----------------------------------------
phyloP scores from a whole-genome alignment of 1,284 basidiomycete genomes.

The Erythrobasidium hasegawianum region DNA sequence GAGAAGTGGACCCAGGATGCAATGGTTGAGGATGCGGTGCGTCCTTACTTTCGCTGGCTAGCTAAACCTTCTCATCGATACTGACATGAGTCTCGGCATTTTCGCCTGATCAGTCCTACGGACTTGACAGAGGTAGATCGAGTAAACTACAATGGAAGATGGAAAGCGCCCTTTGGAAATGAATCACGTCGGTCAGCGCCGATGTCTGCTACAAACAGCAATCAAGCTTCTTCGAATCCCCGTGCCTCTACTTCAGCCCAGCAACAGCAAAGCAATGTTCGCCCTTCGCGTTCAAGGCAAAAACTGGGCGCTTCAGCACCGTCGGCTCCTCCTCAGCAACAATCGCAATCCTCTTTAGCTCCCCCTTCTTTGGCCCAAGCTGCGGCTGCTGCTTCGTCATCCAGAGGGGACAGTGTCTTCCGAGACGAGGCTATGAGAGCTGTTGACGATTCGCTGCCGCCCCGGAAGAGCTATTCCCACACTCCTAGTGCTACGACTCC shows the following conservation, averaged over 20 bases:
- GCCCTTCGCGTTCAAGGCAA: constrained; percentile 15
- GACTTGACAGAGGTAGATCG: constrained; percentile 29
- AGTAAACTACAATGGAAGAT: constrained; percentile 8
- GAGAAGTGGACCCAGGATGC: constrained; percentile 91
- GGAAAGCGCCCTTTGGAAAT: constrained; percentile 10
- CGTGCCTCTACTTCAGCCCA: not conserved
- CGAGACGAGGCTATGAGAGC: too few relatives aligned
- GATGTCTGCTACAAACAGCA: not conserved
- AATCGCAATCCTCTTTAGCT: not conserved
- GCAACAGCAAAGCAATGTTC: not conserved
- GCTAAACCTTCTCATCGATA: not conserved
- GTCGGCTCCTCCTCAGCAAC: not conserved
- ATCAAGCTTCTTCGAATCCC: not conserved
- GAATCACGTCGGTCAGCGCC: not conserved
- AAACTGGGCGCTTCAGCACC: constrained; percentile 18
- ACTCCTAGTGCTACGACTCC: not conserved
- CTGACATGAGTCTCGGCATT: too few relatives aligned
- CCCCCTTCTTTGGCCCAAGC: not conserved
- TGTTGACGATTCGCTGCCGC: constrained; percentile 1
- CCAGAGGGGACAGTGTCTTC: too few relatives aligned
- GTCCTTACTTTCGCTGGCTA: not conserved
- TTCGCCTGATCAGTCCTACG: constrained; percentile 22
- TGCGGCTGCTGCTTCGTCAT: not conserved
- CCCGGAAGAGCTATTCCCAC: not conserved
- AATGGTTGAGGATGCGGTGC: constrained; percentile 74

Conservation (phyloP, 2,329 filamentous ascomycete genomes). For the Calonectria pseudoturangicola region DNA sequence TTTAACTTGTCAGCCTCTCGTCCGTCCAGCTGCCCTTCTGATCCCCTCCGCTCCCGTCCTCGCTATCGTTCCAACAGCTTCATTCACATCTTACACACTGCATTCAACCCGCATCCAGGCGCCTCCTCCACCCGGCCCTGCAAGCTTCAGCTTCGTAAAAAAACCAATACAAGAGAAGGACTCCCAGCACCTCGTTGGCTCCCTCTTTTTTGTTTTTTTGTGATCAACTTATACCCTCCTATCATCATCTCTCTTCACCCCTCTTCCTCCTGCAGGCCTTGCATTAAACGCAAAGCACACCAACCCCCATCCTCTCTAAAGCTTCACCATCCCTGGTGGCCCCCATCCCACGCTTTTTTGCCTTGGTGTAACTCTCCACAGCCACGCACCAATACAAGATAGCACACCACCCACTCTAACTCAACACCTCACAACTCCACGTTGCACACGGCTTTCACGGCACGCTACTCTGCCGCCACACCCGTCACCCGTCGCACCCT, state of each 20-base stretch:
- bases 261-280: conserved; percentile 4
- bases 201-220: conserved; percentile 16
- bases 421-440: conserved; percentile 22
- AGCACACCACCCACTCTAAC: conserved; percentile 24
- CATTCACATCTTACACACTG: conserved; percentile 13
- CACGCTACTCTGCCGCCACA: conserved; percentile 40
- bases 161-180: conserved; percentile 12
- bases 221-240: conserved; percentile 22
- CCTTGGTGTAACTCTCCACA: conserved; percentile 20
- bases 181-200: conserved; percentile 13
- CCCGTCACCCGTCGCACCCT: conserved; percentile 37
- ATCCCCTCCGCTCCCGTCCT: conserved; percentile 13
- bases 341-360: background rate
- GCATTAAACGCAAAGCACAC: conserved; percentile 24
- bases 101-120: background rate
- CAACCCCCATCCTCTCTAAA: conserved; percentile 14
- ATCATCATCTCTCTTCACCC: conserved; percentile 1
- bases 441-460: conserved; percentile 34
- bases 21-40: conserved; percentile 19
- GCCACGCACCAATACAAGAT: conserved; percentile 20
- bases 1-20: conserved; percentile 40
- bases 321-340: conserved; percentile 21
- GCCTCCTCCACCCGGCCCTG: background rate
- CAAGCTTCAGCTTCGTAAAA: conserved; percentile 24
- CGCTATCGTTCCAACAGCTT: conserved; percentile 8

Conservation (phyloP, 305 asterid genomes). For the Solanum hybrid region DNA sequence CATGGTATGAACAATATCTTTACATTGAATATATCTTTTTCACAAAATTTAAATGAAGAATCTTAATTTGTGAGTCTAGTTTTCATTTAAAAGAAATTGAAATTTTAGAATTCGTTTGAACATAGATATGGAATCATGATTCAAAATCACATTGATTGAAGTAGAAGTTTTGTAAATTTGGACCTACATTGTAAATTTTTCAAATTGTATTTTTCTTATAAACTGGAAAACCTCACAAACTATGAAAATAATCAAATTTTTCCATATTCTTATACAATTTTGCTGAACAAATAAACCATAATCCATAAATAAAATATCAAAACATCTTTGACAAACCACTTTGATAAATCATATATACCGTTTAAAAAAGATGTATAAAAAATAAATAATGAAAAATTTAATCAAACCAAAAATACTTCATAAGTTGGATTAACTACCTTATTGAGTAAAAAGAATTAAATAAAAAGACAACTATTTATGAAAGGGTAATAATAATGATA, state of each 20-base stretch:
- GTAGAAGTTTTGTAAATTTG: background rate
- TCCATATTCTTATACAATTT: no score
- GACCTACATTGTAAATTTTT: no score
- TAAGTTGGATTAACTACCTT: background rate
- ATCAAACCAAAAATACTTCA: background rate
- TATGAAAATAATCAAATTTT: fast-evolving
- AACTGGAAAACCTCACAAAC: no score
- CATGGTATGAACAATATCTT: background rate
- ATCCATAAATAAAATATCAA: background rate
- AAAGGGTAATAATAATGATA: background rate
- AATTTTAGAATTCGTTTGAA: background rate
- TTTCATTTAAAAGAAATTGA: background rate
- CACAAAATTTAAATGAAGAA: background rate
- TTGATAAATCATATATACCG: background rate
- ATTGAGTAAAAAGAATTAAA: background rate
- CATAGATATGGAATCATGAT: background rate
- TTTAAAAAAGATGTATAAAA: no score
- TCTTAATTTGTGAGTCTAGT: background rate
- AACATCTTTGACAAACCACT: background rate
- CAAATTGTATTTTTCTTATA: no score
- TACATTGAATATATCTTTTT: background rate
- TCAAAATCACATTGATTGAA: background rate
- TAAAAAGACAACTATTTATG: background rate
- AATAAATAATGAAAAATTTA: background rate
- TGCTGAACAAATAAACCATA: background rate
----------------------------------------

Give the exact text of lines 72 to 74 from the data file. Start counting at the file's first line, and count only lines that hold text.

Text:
- TCTTAATTTGTGAGTCTAGT: background rate
- AACATCTTTGACAAACCACT: background rate
- CAAATTGTATTTTTCTTATA: no score